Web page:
I’ve long told friends that serving on the U.S. Open Operating Committee was the coolest experience of my 6 ½-year career as Pierce County’s Communications director, but being on the innovative team that created South Sound 911 ranks as the most important.
When you call 9-1-1, you expect a cop, firefighter or ambulance to arrive – or some combination of the three – as fast as possible. But problems with the 911 system had festered below the radar for years. The problem was largely one of silos – over the decades, various public safety agencies built their own radio systems, and some had their own dispatch facilities with their own systems. Cops, firefighters, paramedics and dispatchers often could not communicate directly with each other – even while working at the same scene.
In stepped Pierce County Executive Pat McCarthy, my boss at the time, with a solution.
Several agencies, including the Pierce County Sheriff’s Department, needed to upgrade their radio systems (some of which were still analog) to meet new FCC requirements to reduce frequency bandwidth. There was no sense in each agency spending millions of dollars to buy new digital radios and systems, McCarthy argued, if they were going to keep operating independently of each other. She proposed that the biggest systems combine their resources under one umbrella.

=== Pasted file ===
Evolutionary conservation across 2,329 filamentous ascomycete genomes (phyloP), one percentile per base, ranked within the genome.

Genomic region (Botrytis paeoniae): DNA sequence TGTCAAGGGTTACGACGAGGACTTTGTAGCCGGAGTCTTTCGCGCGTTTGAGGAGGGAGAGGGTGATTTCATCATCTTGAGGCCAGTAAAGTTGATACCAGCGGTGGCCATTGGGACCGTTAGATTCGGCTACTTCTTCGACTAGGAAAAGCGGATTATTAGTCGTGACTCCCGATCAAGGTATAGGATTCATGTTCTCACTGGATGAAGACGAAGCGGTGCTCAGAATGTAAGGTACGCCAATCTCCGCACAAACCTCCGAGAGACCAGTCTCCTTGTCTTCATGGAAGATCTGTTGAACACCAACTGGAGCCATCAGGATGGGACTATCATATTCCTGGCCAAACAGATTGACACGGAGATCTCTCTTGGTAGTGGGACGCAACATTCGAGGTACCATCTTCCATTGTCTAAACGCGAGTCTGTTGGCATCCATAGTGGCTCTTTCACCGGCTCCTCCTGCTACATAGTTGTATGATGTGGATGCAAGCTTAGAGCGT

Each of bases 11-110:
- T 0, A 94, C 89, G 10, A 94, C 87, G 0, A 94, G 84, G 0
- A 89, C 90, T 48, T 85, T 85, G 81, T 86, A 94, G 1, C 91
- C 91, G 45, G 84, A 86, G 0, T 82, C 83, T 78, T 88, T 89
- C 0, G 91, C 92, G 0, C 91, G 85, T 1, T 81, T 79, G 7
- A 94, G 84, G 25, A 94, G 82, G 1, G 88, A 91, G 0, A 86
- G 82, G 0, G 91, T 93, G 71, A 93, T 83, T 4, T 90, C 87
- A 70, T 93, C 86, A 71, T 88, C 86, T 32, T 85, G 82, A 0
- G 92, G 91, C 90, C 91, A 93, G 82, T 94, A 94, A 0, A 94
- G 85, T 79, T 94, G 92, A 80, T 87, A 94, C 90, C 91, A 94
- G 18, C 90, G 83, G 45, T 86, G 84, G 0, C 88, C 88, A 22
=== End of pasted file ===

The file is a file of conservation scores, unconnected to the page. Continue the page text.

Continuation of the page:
Thus, the idea of South Sound 911 was born.
The County Executive assembled a team of partner agencies to work out the details. I had the privilege of joining fire and law enforcement officials and city managers as the plan came together. My role was to coordinate the public outreach. I led the development of presentations like this one to explain the problem and the proposed solution. Our partners made these presentations more than 200 times throughout the community. (The communications group I chaired also came up with the agency name and the logo.)
Pierce County voters overwhelmingly approved the plan in November 2011. Since then, new digital radios have been delivered to nearly every cop and firefighter in the county. And those first responders are talking to each other on a new digital radio network that went live last year. The new network is so strong that an officer in the basement of the Fircrest Police Department heard an officer in the basement of the Police Department in Eatonville as clear as if he was in the next room during testing.
Radios are the lifeline for first responders. Giving them the tools to keep them safe makes us all safer. It was a privilege to work with first responders on an extraordinary regional partnership that provided police officers in Fircrest and elsewhere with new digital radios, a new network, and more peace of mind.
Oct. 23 update: PCTV just produced this short video about the new Computer-Aided Dispatch (CAD) system. Fircrest PD is among the agencies using this system now.